The two terms describe apparently similar materials that, added mediante small quantities, can modify the properties of the starting mixture

A(3) The additives (

In modern terminology, the additive is verso material “added per small quantities esatto per liquid or granular material esatto produce some desired modification sicuro its characteristics” (ISO 6707–1:2020), while the admixture is verso material “added in small quantities before or during per missaggio process durante order esatto modify the characteristics of per mixture”. However, the difference between the two terms lies mainly per that the additive is added during the manufacturing of the cement, while the admixture is added puro the concrete during mixing. Moreover, the Uni EN 934–2 canone states that the admixture for concrete should be sopra an amount not greater than 5% by mass, compared with the cement. Therefore, under the current rules, the addition of materials, such as ground ceramic fragments, durante considerable proportions would fall into the category of aggregates and not that of additives.

However, one of the main aims of the archaeometric study on ancient mortars and plasters is puro reconstruct the production’s phases and the supply modalities of each component. Con this case, the term additive, used per its etymological sense (from addere, esatto add) has the advantage of clearly recalling the difference between per primary component (frequently sand) and an added component (i.ancora. the additive) mediante the aggregate. This is the meaning we have given esatto the term additive mediante this hitwe article. Still, the explanation provided above accounts for the fact that modern terminology partly overlaps and partly articulates itself differently, based on the contemporary world’s different needs. It follows that, as long as terminological uncertainties persist, it is always good esatto specify the choice made in the description of the results.

Hence, after having accurately characterised the main components (aggregate and binder), the following question concerns the possible presence of additives: “are there any deliberately added materials?”. If yes: “which types of materials were added?” and “where did they che tipo di from or how were they made?” (other questions concern suitability and functionality and are reported in the dedicated paragraphs).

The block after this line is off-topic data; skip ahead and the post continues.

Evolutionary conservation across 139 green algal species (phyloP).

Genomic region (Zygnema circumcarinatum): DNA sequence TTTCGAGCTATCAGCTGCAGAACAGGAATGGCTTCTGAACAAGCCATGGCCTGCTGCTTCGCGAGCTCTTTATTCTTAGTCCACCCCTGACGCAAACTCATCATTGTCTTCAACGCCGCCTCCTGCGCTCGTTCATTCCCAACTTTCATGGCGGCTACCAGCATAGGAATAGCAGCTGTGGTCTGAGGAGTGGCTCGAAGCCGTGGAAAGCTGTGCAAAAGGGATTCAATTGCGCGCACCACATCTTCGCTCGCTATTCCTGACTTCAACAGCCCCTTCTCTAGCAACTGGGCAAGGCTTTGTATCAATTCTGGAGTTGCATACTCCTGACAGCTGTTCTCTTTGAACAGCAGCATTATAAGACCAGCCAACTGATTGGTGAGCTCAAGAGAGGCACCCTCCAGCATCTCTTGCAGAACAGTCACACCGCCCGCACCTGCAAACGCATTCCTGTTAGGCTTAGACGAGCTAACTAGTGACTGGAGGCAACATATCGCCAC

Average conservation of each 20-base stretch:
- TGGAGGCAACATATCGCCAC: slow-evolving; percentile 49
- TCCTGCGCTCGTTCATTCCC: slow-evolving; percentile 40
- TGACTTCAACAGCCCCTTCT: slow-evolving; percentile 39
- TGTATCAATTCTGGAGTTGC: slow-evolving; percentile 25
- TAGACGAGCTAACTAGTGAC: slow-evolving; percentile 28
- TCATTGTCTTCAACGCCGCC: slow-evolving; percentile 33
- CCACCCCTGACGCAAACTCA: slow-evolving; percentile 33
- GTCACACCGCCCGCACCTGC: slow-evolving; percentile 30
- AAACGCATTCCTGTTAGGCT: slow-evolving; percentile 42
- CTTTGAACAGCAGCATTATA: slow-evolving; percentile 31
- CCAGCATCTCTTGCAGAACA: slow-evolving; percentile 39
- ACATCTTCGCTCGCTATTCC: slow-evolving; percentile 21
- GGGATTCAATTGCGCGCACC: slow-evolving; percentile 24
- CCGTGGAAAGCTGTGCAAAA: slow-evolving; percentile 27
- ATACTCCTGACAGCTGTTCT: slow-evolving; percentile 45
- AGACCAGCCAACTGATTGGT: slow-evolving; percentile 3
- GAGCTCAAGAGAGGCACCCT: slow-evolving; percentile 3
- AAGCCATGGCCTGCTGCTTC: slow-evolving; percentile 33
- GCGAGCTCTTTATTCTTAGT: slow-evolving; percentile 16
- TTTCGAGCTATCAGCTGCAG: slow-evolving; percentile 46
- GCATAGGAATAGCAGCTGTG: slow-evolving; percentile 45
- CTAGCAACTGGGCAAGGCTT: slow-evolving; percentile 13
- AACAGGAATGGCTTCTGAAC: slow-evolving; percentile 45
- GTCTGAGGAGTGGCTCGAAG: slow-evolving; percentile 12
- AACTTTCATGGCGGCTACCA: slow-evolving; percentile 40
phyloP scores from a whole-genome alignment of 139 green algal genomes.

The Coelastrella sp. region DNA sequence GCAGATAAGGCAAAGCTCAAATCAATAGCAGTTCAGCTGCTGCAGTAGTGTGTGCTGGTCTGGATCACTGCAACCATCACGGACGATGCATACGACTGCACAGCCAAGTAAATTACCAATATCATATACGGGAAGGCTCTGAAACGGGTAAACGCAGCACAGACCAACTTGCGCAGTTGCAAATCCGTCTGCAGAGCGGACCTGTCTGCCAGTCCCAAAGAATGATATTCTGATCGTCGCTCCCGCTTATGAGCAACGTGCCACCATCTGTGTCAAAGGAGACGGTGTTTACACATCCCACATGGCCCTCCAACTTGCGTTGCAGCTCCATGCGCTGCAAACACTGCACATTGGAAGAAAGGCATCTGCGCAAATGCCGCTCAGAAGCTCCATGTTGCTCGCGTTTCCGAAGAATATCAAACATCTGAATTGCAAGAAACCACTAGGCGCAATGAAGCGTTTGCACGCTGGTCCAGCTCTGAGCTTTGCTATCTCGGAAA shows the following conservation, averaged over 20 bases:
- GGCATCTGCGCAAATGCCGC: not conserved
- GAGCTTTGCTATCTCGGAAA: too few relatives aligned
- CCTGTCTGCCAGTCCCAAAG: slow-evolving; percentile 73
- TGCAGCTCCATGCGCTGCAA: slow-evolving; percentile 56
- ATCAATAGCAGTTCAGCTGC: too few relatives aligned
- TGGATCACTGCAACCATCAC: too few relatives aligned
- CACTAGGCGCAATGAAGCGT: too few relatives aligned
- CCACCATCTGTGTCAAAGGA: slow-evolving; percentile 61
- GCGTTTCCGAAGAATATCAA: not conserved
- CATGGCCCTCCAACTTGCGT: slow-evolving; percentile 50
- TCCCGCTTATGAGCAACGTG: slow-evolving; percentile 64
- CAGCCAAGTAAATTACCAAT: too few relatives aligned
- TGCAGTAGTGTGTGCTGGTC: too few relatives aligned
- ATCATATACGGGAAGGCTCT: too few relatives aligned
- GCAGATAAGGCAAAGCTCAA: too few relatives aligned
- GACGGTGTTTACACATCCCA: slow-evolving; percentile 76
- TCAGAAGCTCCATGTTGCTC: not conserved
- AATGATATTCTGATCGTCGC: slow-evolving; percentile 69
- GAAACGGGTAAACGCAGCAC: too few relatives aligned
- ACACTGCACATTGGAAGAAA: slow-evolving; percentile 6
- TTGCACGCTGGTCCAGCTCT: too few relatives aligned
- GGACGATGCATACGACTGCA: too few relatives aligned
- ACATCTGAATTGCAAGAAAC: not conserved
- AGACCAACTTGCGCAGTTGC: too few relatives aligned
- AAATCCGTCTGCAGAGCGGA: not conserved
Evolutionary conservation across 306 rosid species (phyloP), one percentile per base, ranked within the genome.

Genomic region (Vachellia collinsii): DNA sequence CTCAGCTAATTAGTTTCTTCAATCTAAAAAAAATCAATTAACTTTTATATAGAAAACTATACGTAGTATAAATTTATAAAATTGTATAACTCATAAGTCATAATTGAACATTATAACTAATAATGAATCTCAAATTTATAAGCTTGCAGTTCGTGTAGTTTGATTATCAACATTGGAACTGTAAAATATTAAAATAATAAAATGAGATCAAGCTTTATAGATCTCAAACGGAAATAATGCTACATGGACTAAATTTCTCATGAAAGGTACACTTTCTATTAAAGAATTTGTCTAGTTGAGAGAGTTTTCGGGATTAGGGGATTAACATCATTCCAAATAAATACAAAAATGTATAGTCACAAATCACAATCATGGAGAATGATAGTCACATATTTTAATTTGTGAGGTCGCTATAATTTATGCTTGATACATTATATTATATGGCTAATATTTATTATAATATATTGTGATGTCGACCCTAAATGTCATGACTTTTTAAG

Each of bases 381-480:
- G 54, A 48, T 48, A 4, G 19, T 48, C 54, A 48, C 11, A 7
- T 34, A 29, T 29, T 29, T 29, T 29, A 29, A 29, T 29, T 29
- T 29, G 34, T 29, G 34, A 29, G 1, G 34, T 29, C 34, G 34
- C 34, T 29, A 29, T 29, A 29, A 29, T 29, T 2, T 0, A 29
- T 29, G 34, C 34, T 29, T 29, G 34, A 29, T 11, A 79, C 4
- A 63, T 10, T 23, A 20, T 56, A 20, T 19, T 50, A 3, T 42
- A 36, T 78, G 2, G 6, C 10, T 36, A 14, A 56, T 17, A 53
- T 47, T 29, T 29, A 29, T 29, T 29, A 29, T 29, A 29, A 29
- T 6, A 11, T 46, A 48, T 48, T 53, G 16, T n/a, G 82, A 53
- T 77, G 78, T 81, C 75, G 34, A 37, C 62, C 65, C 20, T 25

Puro properly solve this question, it is necessary, perhaps even more than mediante previous cases, puro know which types of additives were used sicuro facilitate-or even allow-their identification during the analysis of the “study’s object”

The prime of inclusions preciso improve the final product’s impresa was per common practice that frequently left recognisable traces durante literary sources and archaeological evidence. Consequently, citable examples are numerous and provide us with an extremely varied picture con which inorganic and organic materials are enlisted. Therefore, it is possible esatto formulate the characterisation question sopra terms of: “are the additives of an inorganic or organic nature?” (we will see later that there are additional difficulties per this second case).

For this reason, we present verso shortlist of inorganic and organic additives (and admixtures); however, we refer esatto the other contributions for the necessary insights on their characteristics and properties (Arizzi and Cultrone 2021; Ergenc et al. 2021).

Beginning with inorganic additives, the most common were natural and artificial pozzolans that are defined as “siliceous or siliceous and aluminous materials which mediante themselves possess little or per niente cementitious value but will, sopra finely divided form and mediante the presence of moisture, chemically react with calcium hydroxide at ordinary temperatures to form compounds possessing cementitious properties” (Dodson 1990).

Natural pozzolans are volcanic origin materials, such as the volcanic ashes from the region of Pozzuoli from which they take their name (pozzolan s.s.). These are often found in the mortars/plasters of sites located within or close to volcanic regions (Pizzo et al. 2009; Ozkaya and Boke 2009; Villasenor and Graham 2010; Kurugol and Gulec 2012), but when they are found in sites far from supply areas, archaeometric research is called upon esatto localise their origin and reconstruct the trade routes that allowed their import and usage. The provenance question may thus remain confined sicuro the scale of the site and its territory or expand puro long-scale range imports and ciclocross other issues such as those concerning the methods and extent of the commercializzazione of raw materials con a given period (e.g. “what was the diffusion of these materials?”; “what were the routes and commercial methods involved per the transport of these important raw materials?”).